Our story begins in the heart of Victorian London with Mr Charles Frederick Hancock who established his eponymous business on the corner of Bond Street and Bruton Street in 1849. Dealing in the finest jewellery, silver and gemstones Hancocks quickly built a reputation for excellence and within only months of opening had been granted the first of several Royal Warrants that the company would hold.
As their reputation strengthened and grew, Royalty from across Europe became patrons of the firm and their prize winning presence at many of the Great World Fairs, both at home and abroad, only served to cement their position as one of the most prominent jewellers and silversmiths of the period.
In 1856 Queen Victoria entrusted Hancocks with the making of the newly introduced Victoria Cross medal, the highest military award for gallantry in the British and Commonwealth armed forces. It is an honour that we continue to uphold today having been the only company to make this prestigious award since its inception.
Later that year the company received a noteworthy commission for an exceptional suite of jewels from the Duke of Devonshire. The Devonshire Parure, as it became known, consisted of seven pieces and was designed and built around eighty eight engraved gemstones of varying sizes and colours from the Duke’s personal collection. These bold gems were set within an elaborate, richly coloured and highly decorative enamel openwork frame (a style subsequently referred to as Holbeinesque) which was further set with diamonds to catch the light and add sparkle. It remains in the family and is currently on display at Chatsworth House.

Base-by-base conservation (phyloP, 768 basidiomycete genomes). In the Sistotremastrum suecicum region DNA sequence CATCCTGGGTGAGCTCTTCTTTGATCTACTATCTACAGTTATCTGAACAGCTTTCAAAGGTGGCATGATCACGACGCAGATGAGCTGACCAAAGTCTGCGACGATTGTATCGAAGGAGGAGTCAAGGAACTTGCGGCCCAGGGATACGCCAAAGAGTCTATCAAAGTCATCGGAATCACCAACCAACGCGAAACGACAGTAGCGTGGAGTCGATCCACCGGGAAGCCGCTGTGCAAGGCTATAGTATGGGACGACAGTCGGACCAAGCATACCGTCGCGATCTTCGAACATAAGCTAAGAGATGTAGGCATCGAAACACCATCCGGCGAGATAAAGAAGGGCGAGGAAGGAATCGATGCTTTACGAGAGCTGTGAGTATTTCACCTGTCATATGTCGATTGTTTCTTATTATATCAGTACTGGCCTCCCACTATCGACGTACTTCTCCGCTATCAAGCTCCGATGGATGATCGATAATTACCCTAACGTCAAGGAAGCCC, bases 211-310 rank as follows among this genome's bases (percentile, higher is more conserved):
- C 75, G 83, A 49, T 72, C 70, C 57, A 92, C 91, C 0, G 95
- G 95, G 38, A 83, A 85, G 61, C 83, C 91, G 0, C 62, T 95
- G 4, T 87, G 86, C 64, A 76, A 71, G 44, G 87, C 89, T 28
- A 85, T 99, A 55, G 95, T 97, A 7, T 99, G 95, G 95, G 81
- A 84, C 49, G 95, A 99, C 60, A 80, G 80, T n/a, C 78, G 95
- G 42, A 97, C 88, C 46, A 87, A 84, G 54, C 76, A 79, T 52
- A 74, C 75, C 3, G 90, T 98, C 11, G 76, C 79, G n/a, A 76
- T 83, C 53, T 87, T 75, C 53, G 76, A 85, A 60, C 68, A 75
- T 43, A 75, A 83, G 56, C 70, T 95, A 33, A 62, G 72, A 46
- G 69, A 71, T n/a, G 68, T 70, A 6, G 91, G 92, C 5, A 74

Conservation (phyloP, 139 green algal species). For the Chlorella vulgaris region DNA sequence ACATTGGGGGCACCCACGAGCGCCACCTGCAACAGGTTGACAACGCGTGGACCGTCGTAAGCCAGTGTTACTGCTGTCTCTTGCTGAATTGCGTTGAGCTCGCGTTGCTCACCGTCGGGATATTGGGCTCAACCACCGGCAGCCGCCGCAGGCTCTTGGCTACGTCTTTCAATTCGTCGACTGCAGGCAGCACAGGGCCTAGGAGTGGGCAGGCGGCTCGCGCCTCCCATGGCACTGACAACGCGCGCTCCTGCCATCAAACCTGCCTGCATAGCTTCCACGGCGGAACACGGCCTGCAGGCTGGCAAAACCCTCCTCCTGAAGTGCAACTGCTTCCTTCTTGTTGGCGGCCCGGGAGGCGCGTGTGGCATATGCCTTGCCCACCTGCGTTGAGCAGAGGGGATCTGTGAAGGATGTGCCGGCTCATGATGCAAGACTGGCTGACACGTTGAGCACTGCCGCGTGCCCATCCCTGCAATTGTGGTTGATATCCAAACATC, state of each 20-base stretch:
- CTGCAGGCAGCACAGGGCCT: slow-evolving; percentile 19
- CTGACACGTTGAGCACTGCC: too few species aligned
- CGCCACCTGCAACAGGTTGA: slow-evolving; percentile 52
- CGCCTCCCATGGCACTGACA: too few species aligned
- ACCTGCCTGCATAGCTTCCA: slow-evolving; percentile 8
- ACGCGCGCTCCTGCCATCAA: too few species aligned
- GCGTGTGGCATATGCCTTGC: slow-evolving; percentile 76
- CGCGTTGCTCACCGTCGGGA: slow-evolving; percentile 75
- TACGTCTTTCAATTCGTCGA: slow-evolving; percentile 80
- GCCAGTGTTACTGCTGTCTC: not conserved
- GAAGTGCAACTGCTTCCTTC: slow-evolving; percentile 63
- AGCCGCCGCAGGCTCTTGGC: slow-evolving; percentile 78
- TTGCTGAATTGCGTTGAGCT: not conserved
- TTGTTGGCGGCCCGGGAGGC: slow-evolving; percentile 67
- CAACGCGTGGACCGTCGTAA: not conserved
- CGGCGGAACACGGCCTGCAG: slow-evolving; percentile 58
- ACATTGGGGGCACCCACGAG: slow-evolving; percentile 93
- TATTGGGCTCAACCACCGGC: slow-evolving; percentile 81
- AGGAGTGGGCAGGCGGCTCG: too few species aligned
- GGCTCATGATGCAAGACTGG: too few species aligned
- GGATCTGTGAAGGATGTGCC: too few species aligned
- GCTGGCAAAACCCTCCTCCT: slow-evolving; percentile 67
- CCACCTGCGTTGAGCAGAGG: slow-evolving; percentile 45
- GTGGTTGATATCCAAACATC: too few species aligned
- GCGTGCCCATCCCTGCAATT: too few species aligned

By the early 1870’s Mr C.F. Hancock had retired leaving the company in the capable hands of his two sons as well as his business partners Mr H. Stewart and Mr H.J. Dore. In particular, it was the latter of these men and the two successive generations of his family who guided Hancocks through the last decades of the 19th Century and into the 20th. Much of this is documented in the company record book, from details of clients, commissions and sales, through attempted thefts and windows broken by the bombs of war to the marriages, births and deaths relating to members of staff.
Amongst the countless notable pieces which have passed through the company’s hands over the years is a ruby and diamond necklace which was part of the French crown jewels; a ruby and an emerald suite from the Seringapatam jewels and a Cartier diamond rose brooch worn by Princess Margaret to the coronation of Queen Elizabeth II.
In recent years Hancock’s has been under the directorship of Mr Stephen Burton who moved it into its current location in the historic Burlington Arcade in 1997. It thrives today much in the spirit it always has, as a family run firm exhibiting at prestigious fairs around the world, undertaking bespoke commissions and dealing in the very finest of jewels.